[S]mart dust, the nickname for wireless sensor networks, is already a reality. These networks of 'motes,' or small and low-power radios, monitor everything from the vibrations of machinery on a British Petroleum oil tanker to the efficiency of the refrigerators in a Supervalu grocery store. &helip;For more about digitizing and indexing the world, see Project Googlefox.
The idea has since evolved into a line of products from companies such as Pister's startup, Dust Networks, and Crossbow Technologies. It has also captured the interest of companies belonging to the ZigBee Alliance, a consortium started by Philips Electronics to help standardize wireless networking over a limited space. The consortium intends to create standards for tiny low-power radios that are used in smart dust networks. ZigBee's software stack can be used to create radio networks, and companies can use their own software to create smart dust networks with unique features and sensors. More than 100 companies, including systems companies, sensor makers and chip makers, belong to the consortium. Estimates of the current size of the market vary, but Joyce Putscher, an analyst at In-Stat (a division of EB's parent company), predicts that the market for ZigBee devices, including smart dust, will grow to 150 million units by 2008. "The initial deployments are happening, all across the board," she says.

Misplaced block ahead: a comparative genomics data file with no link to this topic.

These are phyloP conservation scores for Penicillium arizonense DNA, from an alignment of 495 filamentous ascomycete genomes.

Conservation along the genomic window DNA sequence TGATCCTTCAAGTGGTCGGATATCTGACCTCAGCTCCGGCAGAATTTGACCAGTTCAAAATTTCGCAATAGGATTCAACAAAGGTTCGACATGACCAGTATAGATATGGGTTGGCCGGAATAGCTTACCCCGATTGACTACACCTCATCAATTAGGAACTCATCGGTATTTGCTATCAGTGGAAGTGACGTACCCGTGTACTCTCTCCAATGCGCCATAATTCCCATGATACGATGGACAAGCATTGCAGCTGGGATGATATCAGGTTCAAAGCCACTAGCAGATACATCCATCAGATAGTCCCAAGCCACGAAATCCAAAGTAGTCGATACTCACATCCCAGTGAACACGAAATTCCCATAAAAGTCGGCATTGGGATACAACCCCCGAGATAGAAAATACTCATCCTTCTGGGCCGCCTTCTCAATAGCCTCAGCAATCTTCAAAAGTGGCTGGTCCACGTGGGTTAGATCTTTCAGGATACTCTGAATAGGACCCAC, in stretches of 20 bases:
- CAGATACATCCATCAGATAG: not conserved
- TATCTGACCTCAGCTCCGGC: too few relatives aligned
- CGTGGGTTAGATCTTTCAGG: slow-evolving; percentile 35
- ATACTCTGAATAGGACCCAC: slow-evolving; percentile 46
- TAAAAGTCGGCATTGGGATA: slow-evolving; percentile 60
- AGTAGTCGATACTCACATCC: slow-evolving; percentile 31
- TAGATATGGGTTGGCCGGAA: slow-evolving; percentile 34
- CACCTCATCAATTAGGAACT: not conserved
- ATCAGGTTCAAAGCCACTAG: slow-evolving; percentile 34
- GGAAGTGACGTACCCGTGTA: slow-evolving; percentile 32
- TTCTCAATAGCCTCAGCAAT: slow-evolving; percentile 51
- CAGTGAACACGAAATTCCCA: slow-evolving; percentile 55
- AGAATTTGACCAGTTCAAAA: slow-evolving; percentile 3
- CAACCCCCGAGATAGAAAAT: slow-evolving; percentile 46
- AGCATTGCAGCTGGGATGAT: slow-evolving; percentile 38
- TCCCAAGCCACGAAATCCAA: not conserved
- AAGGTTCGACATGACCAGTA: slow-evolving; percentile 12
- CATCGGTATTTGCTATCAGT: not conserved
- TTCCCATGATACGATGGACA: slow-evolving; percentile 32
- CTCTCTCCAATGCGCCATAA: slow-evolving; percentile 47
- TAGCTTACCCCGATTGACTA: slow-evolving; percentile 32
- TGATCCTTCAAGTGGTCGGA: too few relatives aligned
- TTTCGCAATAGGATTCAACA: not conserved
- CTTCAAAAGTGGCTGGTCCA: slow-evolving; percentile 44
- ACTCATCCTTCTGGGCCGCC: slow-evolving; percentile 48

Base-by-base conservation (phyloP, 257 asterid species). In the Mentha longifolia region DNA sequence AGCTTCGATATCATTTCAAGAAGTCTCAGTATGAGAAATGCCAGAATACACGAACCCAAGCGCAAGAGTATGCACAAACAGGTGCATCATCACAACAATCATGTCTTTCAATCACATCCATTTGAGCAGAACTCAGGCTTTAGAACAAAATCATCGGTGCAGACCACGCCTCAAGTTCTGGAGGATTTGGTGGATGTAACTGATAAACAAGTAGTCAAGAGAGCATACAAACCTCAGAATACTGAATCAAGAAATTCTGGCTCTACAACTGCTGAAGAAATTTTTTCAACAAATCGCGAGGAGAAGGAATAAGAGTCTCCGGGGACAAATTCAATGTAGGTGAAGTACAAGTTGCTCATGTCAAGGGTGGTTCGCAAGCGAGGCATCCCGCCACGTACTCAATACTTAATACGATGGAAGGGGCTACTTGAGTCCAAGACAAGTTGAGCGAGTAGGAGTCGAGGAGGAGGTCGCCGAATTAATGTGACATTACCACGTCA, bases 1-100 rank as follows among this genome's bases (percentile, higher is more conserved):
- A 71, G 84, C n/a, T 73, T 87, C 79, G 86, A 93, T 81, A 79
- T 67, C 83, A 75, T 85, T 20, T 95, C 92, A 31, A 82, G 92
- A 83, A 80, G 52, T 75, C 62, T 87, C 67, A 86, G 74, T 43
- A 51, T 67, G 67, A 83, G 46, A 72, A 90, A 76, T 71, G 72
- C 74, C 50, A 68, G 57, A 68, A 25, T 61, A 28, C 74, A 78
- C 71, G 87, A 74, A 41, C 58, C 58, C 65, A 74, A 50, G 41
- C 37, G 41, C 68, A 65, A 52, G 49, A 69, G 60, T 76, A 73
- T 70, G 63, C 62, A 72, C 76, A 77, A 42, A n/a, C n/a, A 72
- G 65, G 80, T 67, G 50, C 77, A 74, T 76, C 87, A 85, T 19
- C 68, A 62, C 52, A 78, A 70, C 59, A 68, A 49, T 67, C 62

Friday, February 04, 2005
Smart dust: another step in digitizing and indexing the world
Electronic Business reports.